Infrastructure

House Democrats to Introduce Infrastructure Proposal

Infrastructure public transit bridge outside Denver CO

A proposal to improve the nation’s infrastructure and surface transportation will be unveiled by House Democratic leaders next week – as the House Ways and Means Committee considers how to pay for it during a Jan. 29 hearing on “Paving the Way for Funding and Financing Infrastructure Investments.” (Deloitte Tax News & Views, Jan. 17)

  • Ways and Means Committee (W&M) Chairman Richard Neal (D-MA) and Transportation and Infrastructure Committee (T&I)  Chairman Peter DeFazio (D-OR) will be tasked with considering how to offset the costs of a national infrastructure improvement effort and surface transportation bill.  (BGov, Jan. 23)

  • The Ways and Means Committee hearing will explore potential funding options, including raising the gasoline tax; expanding tax-exempt bonds; establishing a vehicle-miles traveled tax; and greater use of public-private partnerships (PPPs).  The Congressional Budget Office reported this week that PPPs have accounted for only 1 to 3 percent of spending for highway, transit, and water infrastructure since 1990.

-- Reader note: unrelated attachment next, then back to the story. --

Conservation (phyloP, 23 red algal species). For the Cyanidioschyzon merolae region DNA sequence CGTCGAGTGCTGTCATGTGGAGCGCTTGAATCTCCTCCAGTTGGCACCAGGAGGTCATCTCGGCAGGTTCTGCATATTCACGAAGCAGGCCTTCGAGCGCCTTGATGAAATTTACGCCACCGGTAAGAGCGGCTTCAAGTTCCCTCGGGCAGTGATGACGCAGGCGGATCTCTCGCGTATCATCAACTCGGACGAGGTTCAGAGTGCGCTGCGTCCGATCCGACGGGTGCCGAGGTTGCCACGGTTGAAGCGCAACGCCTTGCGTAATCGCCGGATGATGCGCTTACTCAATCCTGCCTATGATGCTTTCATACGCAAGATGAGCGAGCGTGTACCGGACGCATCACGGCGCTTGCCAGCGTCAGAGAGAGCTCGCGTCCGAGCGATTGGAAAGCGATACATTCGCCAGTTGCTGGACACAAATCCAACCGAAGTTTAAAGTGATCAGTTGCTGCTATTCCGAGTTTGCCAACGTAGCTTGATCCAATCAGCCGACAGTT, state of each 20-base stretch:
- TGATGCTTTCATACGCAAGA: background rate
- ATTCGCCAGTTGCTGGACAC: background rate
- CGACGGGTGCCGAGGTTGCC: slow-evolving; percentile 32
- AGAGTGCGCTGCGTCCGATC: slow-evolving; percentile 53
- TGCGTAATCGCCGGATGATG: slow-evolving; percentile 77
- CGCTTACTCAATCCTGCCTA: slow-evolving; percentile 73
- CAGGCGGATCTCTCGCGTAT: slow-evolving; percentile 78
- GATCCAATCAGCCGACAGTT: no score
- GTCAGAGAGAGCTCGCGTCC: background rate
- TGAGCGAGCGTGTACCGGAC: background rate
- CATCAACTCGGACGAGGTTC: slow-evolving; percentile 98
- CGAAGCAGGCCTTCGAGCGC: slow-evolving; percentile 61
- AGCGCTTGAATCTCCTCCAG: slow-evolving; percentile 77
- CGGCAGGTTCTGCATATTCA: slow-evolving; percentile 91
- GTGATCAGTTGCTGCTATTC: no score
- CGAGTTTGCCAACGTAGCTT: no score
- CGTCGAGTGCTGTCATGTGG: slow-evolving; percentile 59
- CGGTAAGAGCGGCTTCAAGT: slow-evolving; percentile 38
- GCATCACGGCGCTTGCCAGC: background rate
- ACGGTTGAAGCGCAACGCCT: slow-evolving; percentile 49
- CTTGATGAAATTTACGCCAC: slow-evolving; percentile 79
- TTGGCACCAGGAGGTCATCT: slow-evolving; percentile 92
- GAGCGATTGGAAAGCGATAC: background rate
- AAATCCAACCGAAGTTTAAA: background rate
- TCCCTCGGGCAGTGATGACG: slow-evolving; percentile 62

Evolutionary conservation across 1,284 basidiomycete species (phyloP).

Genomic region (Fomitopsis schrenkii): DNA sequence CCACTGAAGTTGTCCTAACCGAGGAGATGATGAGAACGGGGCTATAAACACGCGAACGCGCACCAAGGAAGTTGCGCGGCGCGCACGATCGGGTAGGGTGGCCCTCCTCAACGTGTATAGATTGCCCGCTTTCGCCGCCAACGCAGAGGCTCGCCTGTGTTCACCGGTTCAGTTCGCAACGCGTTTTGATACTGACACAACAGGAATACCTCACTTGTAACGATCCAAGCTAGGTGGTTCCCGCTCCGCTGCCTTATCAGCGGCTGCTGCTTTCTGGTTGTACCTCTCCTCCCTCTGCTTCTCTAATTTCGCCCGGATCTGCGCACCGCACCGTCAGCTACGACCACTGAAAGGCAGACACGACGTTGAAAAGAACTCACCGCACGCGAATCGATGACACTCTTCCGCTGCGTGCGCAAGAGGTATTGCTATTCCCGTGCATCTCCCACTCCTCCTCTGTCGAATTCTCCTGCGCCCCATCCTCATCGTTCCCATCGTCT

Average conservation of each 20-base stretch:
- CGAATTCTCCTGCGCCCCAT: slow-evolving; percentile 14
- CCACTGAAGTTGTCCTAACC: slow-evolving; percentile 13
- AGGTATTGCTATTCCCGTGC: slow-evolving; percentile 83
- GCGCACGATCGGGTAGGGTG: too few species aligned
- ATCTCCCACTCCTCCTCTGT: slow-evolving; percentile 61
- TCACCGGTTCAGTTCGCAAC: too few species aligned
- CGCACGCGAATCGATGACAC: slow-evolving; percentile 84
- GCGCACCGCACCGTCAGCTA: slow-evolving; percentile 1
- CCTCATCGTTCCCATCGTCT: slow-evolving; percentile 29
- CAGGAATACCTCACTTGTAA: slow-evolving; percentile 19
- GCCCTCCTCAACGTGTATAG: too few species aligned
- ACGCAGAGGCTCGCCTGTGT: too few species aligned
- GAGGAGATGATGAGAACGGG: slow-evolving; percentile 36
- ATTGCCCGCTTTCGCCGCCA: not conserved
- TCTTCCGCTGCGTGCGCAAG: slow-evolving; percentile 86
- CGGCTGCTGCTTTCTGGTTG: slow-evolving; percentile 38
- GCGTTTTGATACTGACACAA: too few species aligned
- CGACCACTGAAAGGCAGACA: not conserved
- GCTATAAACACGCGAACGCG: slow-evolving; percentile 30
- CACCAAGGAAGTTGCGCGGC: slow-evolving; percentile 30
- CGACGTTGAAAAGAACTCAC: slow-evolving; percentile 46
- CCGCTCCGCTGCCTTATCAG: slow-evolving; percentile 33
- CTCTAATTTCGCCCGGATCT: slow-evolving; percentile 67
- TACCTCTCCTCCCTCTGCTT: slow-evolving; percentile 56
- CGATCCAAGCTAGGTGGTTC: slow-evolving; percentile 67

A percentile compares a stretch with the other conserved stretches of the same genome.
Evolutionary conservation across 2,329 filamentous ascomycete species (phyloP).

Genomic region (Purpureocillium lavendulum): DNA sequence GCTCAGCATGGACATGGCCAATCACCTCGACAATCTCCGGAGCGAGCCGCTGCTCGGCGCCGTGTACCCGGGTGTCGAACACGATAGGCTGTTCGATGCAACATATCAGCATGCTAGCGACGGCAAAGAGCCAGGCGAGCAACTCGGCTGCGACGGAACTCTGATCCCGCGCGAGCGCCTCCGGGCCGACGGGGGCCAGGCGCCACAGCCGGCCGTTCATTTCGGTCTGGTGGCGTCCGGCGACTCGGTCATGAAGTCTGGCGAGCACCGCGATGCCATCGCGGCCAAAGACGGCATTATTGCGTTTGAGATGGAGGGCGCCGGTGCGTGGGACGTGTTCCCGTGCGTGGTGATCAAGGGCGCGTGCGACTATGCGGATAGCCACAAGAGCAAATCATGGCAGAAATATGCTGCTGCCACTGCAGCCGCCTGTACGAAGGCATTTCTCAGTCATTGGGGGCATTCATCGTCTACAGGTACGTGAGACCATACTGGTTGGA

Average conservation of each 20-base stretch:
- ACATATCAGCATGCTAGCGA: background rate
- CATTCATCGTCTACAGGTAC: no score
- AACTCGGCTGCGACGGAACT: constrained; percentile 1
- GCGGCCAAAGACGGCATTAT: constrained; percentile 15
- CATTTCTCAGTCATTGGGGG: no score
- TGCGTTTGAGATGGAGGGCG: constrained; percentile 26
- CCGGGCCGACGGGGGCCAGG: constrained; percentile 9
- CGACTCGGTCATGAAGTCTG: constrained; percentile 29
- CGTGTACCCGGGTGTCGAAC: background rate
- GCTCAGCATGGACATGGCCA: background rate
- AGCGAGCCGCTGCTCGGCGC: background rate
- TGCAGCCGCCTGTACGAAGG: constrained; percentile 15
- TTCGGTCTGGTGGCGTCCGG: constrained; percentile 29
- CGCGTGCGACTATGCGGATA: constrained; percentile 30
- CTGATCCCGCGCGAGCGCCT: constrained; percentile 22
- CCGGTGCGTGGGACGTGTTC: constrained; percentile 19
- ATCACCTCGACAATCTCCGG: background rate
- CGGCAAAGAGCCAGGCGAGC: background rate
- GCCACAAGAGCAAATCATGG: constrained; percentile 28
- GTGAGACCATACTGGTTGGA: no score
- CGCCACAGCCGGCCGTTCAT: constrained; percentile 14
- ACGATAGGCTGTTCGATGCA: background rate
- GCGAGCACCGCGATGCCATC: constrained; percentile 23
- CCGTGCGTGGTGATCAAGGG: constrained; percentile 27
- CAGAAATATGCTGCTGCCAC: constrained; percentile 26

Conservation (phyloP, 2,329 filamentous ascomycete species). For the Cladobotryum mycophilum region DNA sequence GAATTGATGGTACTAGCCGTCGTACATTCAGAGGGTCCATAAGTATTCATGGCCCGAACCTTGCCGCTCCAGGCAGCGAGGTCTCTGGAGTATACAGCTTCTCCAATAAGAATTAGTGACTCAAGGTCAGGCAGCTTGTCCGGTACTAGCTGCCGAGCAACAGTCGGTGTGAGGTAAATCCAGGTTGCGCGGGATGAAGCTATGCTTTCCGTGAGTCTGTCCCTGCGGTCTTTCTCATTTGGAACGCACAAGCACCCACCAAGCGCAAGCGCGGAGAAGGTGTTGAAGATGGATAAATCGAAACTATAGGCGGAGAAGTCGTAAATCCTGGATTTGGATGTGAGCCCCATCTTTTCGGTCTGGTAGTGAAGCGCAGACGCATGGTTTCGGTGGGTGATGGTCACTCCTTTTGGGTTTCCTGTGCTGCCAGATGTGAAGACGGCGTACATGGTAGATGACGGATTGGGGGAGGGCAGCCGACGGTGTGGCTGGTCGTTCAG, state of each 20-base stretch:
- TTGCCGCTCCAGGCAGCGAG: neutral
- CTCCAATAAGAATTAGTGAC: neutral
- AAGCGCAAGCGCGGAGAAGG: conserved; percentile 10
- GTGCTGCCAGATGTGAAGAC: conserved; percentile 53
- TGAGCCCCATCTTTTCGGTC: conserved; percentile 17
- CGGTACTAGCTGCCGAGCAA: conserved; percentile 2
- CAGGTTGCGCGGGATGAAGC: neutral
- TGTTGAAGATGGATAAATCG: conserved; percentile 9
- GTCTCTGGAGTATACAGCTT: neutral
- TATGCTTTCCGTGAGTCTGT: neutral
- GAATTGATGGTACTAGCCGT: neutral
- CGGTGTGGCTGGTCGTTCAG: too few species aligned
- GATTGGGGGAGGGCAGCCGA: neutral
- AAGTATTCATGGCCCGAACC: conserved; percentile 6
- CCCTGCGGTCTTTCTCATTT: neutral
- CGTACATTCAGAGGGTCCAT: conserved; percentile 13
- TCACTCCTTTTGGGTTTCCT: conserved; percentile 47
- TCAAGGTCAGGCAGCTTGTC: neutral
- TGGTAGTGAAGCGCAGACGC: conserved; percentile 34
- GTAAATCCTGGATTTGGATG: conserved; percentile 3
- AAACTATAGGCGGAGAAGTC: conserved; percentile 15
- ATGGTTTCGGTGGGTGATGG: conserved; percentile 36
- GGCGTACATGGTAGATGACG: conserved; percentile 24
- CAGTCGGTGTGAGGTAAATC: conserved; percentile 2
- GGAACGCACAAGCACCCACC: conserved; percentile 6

• The Roundtable submitted extensive comments on infrastructure policy to both committees last year.  (March 20, 2019 W&M comments; April 29, 2019 T&I comments.)

  • The nation’s largest financing source for roads, bridges, tunnels, and mass transit – the federal Highway Trust Fund (HTF) – expires on Sept. 30, the end of the government’s 2020 fiscal year. 

  • With HTF reauthorization considered a “must do” legislative priority during this election year, a transportation funding bill will likely become part of the broader infrastructure proposal, which could total $1 trillion or more.

  • The Roundtable and more than 150 national trade associations also wrote to Senate Majority Leader Mitch McConnell (R-KY) and Senate Minority Leader Chuck Schumer (D-NY), on Sept. 30 to reauthorize the HTF before its scheduled expiration. (Roundtable Weekly, Oct. 4)  Chairman DeFazio said his possible funding sources could incorporate federal gas tax revenues and a bonding proposal. (BGov, Jan. 17)